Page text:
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Bill Jewell’s love of cars stems from an unlikely beginning: he got to smash them up. “I got involved in the mid-1960s,” he says. “My brother raced at a dirt track about three and a half miles from home in Peterborough, and I spent a lot of time at the dirt track with him. Once a month they’d have a demo derby and I’d get to drive the demo car. I was twelve.”

         He got his first car – or at least part of it – when he turned 16 “and I convinced my dad to go halves with me on a car, because all we had was an old pickup truck, and you couldn’t go on a date with an old pickup truck that had been hauling feed. I couldn’t afford one of my own and he needed to have a car. He wasn’t impressed because he figured I’d bring home a nice little family car and I came home with a big-block 1967 Nova. I owned the front half, because it had the motor!”

         Bill works as a superintendent at Anchor Shoring & Caissons; his mechanical skills were self-taught through a string of cars. That first Nova was replaced with a secondhand 1969 GTO and then, when the Pontiac was written off, Bill bought a brand-new 1979 Buick Regal Sport.

         His first hot rod was a 1947 Ford Prefect that he bought in 1988. “I don’t know why I bought it,” he admits. “The price was right and it was different. I only owned it for a short while and then sold it, and in 1990 I bought my 1937 Buick. It was a California car and I was the third owner. I had it until 2002, and I traded it for a 1963 Corvette roadster. I sold that one too, but in the meantime, I bought my 1937 Ford sedan delivery, and then the 1938 Chevrolet sedan delivery that I’m driving now. I also bought a 1939 Chevrolet two-door sedan that I sold, and recently bought a 1987 Buick.” The two sedan deliveries and Buick Grand National are still in the family – which includes his wife Val and sons Josh, Mike and Kris.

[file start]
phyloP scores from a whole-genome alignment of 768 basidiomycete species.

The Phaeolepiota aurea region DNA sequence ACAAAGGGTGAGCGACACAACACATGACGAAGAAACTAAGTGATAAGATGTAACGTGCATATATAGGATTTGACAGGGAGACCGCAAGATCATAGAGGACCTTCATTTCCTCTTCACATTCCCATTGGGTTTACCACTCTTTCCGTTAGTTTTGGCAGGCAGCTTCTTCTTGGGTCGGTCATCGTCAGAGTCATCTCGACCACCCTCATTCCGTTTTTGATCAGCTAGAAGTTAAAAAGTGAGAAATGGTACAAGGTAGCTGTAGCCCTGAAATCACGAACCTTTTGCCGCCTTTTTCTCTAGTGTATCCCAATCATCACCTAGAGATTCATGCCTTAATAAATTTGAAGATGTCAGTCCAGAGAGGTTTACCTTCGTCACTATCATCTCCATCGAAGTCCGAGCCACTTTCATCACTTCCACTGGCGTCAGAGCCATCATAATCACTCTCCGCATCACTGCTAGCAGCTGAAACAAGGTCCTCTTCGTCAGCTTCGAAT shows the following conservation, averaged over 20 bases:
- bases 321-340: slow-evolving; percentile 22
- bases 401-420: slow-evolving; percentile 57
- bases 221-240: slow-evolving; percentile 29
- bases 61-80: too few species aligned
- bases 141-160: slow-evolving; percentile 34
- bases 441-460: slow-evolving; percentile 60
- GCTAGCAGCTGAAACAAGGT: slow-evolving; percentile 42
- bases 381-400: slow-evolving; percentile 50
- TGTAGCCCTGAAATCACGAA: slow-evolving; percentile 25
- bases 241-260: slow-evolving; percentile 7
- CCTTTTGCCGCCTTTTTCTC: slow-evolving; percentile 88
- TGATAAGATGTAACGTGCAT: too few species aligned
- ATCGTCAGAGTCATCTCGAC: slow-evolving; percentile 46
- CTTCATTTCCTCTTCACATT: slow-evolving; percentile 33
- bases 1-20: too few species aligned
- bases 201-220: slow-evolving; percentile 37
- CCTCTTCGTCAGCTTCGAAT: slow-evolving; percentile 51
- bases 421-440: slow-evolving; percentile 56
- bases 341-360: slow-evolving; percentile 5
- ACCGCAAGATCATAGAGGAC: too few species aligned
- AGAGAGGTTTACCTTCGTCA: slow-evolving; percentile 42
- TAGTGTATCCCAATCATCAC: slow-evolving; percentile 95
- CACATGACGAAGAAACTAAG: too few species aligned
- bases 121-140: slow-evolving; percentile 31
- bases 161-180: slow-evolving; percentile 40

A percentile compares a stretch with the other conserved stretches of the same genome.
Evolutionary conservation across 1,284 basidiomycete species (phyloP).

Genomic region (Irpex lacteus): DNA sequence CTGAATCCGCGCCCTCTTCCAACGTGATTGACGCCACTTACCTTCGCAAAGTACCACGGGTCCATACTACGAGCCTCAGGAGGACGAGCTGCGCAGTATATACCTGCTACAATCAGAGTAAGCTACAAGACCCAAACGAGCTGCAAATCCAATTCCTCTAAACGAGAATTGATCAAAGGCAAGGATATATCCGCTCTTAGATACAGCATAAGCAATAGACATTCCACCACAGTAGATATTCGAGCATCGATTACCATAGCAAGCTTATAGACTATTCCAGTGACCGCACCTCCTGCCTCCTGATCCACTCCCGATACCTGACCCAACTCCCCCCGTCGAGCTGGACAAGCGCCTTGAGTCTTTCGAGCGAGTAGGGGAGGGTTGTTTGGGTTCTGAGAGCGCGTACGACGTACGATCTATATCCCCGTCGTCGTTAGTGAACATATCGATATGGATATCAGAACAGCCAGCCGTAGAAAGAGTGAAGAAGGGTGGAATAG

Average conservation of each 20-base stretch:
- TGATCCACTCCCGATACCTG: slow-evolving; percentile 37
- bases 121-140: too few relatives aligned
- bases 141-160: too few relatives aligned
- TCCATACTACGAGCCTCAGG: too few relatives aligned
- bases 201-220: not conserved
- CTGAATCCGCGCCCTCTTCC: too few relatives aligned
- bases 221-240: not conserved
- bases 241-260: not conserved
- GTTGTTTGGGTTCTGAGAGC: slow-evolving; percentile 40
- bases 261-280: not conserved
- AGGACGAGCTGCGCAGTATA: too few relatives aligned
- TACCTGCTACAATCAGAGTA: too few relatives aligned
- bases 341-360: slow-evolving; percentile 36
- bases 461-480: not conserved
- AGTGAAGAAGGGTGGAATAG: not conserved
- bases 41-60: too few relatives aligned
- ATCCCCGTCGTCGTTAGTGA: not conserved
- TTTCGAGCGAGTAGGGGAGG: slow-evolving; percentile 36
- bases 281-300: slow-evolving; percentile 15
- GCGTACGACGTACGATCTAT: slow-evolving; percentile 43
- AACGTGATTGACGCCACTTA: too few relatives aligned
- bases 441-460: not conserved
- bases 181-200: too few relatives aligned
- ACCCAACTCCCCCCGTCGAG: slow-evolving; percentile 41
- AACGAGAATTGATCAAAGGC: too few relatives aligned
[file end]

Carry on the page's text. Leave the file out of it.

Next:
Always keen to belong to a car club, he first joined Early Iron with his friend Patty Whalen. The club was very active at the time and Bill was involved in all of it, taking Val and their young sons to the dances and car shows; for five years he was the club’s president. Through his friend of Rick Murphy, he knew about Motor City Car Club and had been to Autofest. Early Iron’s activities were winding down and when the events stopped, he resigned. When he was invited to Motor City’s 40th anniversary event, he was hooked. “I would have joined a lot sooner but there wasn’t an opening,” Bill says. “I bugged Murphy every time I saw him. I wanted to join because this club does so much and that’s what I wanted.”

         An opening finally did come up, and Bill did his probationary time and became a full member in November of 2002. “In winter I’m here every weekend; I sleep here,” he says. “I could probably work on my car at home, but it’s better here, because I can get more help. Mike Campbell’s helped me a lot with my car. There are other people working at the same time and it’s motivating.”

         He throws himself whole-heartedly into club activities,

especially Autofest; he has numerous resources for sponsorship

and has been responsible for bringing several thousands of

dollars into the show, such as items for the silent auction and d

oor prizes. He’s also busy during the show weekend, putting up

all the signage and directions each year, as well as looking after

the gate.

         Still, his proudest moment was when the Street Rodder/PPG

Road Tour visited the clubhouse in 2007, the first time in the

event’s twelve-year history that it had travelled outside of the

United States. Some 25 cars came to the clubhouse, and Bill

arranged for all of them to travel on the 407 toll highway at no

charge. “Just to be able to host this, and have the Americans

come and see the facilities we have, have them brag about how

good it was and how much they enjoyed it – at the end of the

day, it made me proud,” he says.

         His dream is to take a trip that follows the NSRA circuit.

“That’s probably fourteen shows from coast to coast,” he says.

“From California to Vermont, from as far north as Kalamazoo

to as far south as Tampa Florida, I just want to do that circuit

one time. Just to say I did it.”

         Bill recently retired from his union and started up his own

company, 5th Line Supervisory Services and still does work for

Anchor Shoring & Caissons. His spare time lately has been hauling 8 soap box derby cars to races and coaching his four grandchildren down the track. It’s nice to spend time with the grandkids.     Come December, Bill and his wife Val will head down to Florida for the winter, something they really look forward to.